Herbert Spencer was a famous English sociologist, biologist, philosopher, as well as well-known Victorian era political theorist. Born in Derby, England, on April 1820 to a religious father, Spencer developed a conception of evolution and wrote about it before Charles Darwin. He was among those who contributed to different subjects, among which are philosophy, religion, ethics, political theory, economics, and anthropology, just to mention a few. He managed to achieve tremendously many in English academia. This philosopher is best known for his concept “survival of the fittest” that he coined in the Principles of Biology in the year 1864 (Spencer,1888).
The theoretical ideas displayed by Herbert Spencer are more advanced as compared to those of his counterpart Augusten Comte. This is because he does not build on findings of other scientists, but he builds his own theories (James, 1978). His work is not only of significance in the development of sociological theory, but also many of his theoretical ideas stand up well from the vantage point of modern sociological cliques.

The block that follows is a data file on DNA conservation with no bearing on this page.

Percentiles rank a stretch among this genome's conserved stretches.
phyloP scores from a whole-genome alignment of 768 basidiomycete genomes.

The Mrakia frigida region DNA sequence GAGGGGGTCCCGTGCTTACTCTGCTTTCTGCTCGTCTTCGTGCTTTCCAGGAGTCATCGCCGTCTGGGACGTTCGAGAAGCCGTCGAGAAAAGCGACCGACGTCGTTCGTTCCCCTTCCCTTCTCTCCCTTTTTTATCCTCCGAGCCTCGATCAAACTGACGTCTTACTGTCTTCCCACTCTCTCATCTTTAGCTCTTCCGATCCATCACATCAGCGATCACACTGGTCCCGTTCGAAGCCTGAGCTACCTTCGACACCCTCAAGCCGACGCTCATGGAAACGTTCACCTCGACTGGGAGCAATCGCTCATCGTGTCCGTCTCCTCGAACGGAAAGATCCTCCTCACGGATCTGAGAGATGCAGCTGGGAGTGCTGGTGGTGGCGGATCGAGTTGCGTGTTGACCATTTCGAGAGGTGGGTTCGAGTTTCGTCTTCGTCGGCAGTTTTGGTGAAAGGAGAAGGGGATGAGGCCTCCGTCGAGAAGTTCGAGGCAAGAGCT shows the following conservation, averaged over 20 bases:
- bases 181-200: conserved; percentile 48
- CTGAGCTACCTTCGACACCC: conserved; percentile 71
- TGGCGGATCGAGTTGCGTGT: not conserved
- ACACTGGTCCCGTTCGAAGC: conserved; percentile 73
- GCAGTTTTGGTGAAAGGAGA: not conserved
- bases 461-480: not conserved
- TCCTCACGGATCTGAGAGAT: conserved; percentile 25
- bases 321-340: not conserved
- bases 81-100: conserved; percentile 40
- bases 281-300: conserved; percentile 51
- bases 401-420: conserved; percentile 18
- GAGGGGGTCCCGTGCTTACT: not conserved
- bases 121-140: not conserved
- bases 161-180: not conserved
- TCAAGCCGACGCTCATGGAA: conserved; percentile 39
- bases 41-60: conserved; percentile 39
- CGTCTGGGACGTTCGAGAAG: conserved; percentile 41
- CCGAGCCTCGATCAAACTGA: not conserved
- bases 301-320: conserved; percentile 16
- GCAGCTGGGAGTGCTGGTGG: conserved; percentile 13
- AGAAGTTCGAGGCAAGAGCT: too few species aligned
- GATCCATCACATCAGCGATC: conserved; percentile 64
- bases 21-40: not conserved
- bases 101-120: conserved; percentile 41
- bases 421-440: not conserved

Turner argues that modern-day sociologists adore the grave of this philosopher. This attitude has positively affected his permissive politics, and his belief in a sociological version of ‘survival of the fittest’ is demonstrated in a number of Spencer’s theoretical ideas, which are and will continue to be celebrated in sociological theory. Spencer’s theoretical ideas were, however, overlooked in comparison to those of his counterpart Comte. Nevertheless, by the time Spencer was born, Comte was 22 years old; and thus, Spencer had many opportunities to perfect oversights of Comte. Most of the work done by the two men has similarities. Spencer feels obliged to distinguish his theories from those of Comte. He commented on Comte’s work in various occasions and felt the urge to write an essay called “Reasons for Disagreeing with the Philosophy of M. Comte” (Spencer, 1888).